Drug screening for Chagas disease

Project Information

Trypanosma cruzi, the causative agent of Chagas disease (CD). Chagas Disease is endemic from the southwest USA to Patagonia. Historically, CD was a disease of poor and rural populations in Central and South America where it was transmitted primarily by triatomine insect vectors (eg: Triatoma infestans, Rhodnius prolixus). Although vector-based transmission has been controlled in many regions through massive public health programs, T. cruzi can also be transmitted by transfusion, transplantation and contaminated foods as well as vertically from mother-to-child. With the decline in vector-driven transmission, transfusion has become the major route of transmission in many parts of the Americas. Furthermore, mother-to-child transmission can maintain CD in populations long after vectoral transmission has ceased. Although congenital transmission is thought to occur in <5% of children born of CD-positive mothers, family clustering and multi-generational transmission have been reported.Both nifurtimox and benznidazole (BZN) have trypanocidal activity but only the latter is commonly used due to the risk of serious CNS and peripheral neurotoxicity with nifurtimox. Merck Frosst is designing drug to treat this disease.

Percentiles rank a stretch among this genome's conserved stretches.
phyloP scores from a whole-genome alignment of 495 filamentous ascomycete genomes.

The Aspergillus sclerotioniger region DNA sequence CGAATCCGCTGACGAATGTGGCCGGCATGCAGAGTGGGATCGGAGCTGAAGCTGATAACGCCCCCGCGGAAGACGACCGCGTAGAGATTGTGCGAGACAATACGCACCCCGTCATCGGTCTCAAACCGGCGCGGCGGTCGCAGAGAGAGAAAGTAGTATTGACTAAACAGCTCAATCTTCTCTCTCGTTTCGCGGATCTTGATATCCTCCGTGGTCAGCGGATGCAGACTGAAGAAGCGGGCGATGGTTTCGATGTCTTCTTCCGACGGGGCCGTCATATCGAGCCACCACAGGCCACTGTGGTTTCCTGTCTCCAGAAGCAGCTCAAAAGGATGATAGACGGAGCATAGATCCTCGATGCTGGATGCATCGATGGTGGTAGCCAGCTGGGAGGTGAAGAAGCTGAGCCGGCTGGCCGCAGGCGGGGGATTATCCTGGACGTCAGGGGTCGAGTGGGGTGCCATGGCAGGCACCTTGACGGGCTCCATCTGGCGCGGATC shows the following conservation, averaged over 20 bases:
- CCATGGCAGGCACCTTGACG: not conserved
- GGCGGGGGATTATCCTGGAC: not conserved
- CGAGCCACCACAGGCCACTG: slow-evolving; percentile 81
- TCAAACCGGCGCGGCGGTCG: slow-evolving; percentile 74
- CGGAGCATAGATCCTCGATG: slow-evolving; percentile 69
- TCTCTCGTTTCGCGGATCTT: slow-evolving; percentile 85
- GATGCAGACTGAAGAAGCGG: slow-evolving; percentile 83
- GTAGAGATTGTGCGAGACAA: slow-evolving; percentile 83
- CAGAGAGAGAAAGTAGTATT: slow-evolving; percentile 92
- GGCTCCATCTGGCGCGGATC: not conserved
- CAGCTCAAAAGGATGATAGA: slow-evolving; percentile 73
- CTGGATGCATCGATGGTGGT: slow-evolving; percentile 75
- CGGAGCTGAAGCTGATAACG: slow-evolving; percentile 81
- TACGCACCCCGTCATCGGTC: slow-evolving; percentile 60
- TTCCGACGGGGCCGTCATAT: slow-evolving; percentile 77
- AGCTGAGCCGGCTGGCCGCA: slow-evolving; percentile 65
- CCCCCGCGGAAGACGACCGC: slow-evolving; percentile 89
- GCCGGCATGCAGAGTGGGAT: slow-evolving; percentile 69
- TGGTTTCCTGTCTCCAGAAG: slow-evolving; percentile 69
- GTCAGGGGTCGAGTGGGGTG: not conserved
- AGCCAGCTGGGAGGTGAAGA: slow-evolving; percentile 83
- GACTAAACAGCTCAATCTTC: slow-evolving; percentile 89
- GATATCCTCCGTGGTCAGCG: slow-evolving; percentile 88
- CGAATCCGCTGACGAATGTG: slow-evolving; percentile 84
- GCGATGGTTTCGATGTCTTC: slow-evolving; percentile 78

Project Date: 
09/01/2010 to 10/05/2022
Type of Project: 
Research Area: 
Health Research
United States
McGill University Project Leader Information
Principal Investigator
Non-McGill Partners
Deborah Nicoll-Griffith

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